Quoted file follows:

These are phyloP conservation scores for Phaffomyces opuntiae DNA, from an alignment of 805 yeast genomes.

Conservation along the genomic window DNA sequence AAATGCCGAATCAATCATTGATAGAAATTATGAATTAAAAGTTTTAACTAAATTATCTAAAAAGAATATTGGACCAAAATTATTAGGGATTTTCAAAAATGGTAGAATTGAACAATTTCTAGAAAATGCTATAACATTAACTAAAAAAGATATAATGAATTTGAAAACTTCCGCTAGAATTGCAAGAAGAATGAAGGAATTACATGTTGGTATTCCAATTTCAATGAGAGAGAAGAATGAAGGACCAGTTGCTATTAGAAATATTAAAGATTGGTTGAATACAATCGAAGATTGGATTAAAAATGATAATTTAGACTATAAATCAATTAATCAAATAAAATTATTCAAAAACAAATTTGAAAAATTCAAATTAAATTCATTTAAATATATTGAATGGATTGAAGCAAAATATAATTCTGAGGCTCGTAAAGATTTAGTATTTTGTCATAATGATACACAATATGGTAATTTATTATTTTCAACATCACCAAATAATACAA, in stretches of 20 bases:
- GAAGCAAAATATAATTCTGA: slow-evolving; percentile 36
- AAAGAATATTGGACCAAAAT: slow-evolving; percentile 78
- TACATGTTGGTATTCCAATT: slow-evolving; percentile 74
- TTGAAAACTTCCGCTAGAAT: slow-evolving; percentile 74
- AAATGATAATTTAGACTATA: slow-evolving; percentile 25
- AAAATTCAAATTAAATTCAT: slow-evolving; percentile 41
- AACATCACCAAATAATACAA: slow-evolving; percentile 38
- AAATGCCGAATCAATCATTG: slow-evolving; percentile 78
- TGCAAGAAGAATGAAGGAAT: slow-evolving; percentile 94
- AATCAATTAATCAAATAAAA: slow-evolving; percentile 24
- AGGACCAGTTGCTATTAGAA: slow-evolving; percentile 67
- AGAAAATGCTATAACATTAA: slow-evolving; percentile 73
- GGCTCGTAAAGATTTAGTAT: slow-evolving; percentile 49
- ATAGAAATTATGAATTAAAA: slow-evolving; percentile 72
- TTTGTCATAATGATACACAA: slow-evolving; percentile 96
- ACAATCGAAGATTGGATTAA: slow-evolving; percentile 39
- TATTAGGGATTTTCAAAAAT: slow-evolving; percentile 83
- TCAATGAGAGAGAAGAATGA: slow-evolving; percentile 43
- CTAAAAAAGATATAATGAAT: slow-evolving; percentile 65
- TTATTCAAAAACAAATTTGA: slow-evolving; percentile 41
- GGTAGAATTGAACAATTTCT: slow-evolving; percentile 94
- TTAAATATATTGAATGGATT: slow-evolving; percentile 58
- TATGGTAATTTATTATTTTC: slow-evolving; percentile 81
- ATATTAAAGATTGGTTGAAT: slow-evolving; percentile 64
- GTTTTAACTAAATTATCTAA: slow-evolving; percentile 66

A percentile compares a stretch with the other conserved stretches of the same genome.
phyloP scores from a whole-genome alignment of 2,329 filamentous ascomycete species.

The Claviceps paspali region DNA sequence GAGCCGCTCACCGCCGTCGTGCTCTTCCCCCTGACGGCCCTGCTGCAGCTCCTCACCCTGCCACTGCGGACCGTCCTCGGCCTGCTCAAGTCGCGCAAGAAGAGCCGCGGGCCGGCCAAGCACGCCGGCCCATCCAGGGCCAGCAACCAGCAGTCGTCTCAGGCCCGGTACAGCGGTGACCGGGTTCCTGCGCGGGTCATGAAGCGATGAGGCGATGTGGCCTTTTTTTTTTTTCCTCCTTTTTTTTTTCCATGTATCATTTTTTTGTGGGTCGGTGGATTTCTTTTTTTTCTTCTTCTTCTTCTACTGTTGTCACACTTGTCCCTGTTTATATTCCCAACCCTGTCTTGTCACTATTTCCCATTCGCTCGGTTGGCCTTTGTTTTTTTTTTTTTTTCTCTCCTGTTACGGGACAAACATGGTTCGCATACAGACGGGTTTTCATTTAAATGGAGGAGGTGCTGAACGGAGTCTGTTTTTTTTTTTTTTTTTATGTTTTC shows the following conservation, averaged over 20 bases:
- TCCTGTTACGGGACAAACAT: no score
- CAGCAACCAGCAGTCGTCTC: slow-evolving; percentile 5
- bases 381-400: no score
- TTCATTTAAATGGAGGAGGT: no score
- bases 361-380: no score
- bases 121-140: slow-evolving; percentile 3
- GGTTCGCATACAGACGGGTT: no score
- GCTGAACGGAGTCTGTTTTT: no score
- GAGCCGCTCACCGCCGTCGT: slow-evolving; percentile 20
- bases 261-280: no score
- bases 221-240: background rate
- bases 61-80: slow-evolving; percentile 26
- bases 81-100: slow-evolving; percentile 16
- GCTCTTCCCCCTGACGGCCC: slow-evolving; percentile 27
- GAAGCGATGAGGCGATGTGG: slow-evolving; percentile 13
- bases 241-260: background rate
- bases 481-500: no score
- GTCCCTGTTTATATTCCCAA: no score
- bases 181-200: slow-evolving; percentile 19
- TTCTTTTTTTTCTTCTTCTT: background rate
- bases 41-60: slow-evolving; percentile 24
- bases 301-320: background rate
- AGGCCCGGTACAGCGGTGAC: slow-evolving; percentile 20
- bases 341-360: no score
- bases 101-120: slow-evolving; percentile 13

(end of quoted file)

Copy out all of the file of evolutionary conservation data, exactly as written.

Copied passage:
These are phyloP conservation scores for Phaffomyces opuntiae DNA, from an alignment of 805 yeast genomes.

Conservation along the genomic window DNA sequence AAATGCCGAATCAATCATTGATAGAAATTATGAATTAAAAGTTTTAACTAAATTATCTAAAAAGAATATTGGACCAAAATTATTAGGGATTTTCAAAAATGGTAGAATTGAACAATTTCTAGAAAATGCTATAACATTAACTAAAAAAGATATAATGAATTTGAAAACTTCCGCTAGAATTGCAAGAAGAATGAAGGAATTACATGTTGGTATTCCAATTTCAATGAGAGAGAAGAATGAAGGACCAGTTGCTATTAGAAATATTAAAGATTGGTTGAATACAATCGAAGATTGGATTAAAAATGATAATTTAGACTATAAATCAATTAATCAAATAAAATTATTCAAAAACAAATTTGAAAAATTCAAATTAAATTCATTTAAATATATTGAATGGATTGAAGCAAAATATAATTCTGAGGCTCGTAAAGATTTAGTATTTTGTCATAATGATACACAATATGGTAATTTATTATTTTCAACATCACCAAATAATACAA, in stretches of 20 bases:
- GAAGCAAAATATAATTCTGA: slow-evolving; percentile 36
- AAAGAATATTGGACCAAAAT: slow-evolving; percentile 78
- TACATGTTGGTATTCCAATT: slow-evolving; percentile 74
- TTGAAAACTTCCGCTAGAAT: slow-evolving; percentile 74
- AAATGATAATTTAGACTATA: slow-evolving; percentile 25
- AAAATTCAAATTAAATTCAT: slow-evolving; percentile 41
- AACATCACCAAATAATACAA: slow-evolving; percentile 38
- AAATGCCGAATCAATCATTG: slow-evolving; percentile 78
- TGCAAGAAGAATGAAGGAAT: slow-evolving; percentile 94
- AATCAATTAATCAAATAAAA: slow-evolving; percentile 24
- AGGACCAGTTGCTATTAGAA: slow-evolving; percentile 67
- AGAAAATGCTATAACATTAA: slow-evolving; percentile 73
- GGCTCGTAAAGATTTAGTAT: slow-evolving; percentile 49
- ATAGAAATTATGAATTAAAA: slow-evolving; percentile 72
- TTTGTCATAATGATACACAA: slow-evolving; percentile 96
- ACAATCGAAGATTGGATTAA: slow-evolving; percentile 39
- TATTAGGGATTTTCAAAAAT: slow-evolving; percentile 83
- TCAATGAGAGAGAAGAATGA: slow-evolving; percentile 43
- CTAAAAAAGATATAATGAAT: slow-evolving; percentile 65
- TTATTCAAAAACAAATTTGA: slow-evolving; percentile 41
- GGTAGAATTGAACAATTTCT: slow-evolving; percentile 94
- TTAAATATATTGAATGGATT: slow-evolving; percentile 58
- TATGGTAATTTATTATTTTC: slow-evolving; percentile 81
- ATATTAAAGATTGGTTGAAT: slow-evolving; percentile 64
- GTTTTAACTAAATTATCTAA: slow-evolving; percentile 66

A percentile compares a stretch with the other conserved stretches of the same genome.
phyloP scores from a whole-genome alignment of 2,329 filamentous ascomycete species.

The Claviceps paspali region DNA sequence GAGCCGCTCACCGCCGTCGTGCTCTTCCCCCTGACGGCCCTGCTGCAGCTCCTCACCCTGCCACTGCGGACCGTCCTCGGCCTGCTCAAGTCGCGCAAGAAGAGCCGCGGGCCGGCCAAGCACGCCGGCCCATCCAGGGCCAGCAACCAGCAGTCGTCTCAGGCCCGGTACAGCGGTGACCGGGTTCCTGCGCGGGTCATGAAGCGATGAGGCGATGTGGCCTTTTTTTTTTTTCCTCCTTTTTTTTTTCCATGTATCATTTTTTTGTGGGTCGGTGGATTTCTTTTTTTTCTTCTTCTTCTTCTACTGTTGTCACACTTGTCCCTGTTTATATTCCCAACCCTGTCTTGTCACTATTTCCCATTCGCTCGGTTGGCCTTTGTTTTTTTTTTTTTTTCTCTCCTGTTACGGGACAAACATGGTTCGCATACAGACGGGTTTTCATTTAAATGGAGGAGGTGCTGAACGGAGTCTGTTTTTTTTTTTTTTTTTATGTTTTC shows the following conservation, averaged over 20 bases:
- TCCTGTTACGGGACAAACAT: no score
- CAGCAACCAGCAGTCGTCTC: slow-evolving; percentile 5
- bases 381-400: no score
- TTCATTTAAATGGAGGAGGT: no score
- bases 361-380: no score
- bases 121-140: slow-evolving; percentile 3
- GGTTCGCATACAGACGGGTT: no score
- GCTGAACGGAGTCTGTTTTT: no score
- GAGCCGCTCACCGCCGTCGT: slow-evolving; percentile 20
- bases 261-280: no score
- bases 221-240: background rate
- bases 61-80: slow-evolving; percentile 26
- bases 81-100: slow-evolving; percentile 16
- GCTCTTCCCCCTGACGGCCC: slow-evolving; percentile 27
- GAAGCGATGAGGCGATGTGG: slow-evolving; percentile 13
- bases 241-260: background rate
- bases 481-500: no score
- GTCCCTGTTTATATTCCCAA: no score
- bases 181-200: slow-evolving; percentile 19
- TTCTTTTTTTTCTTCTTCTT: background rate
- bases 41-60: slow-evolving; percentile 24
- bases 301-320: background rate
- AGGCCCGGTACAGCGGTGAC: slow-evolving; percentile 20
- bases 341-360: no score
- bases 101-120: slow-evolving; percentile 13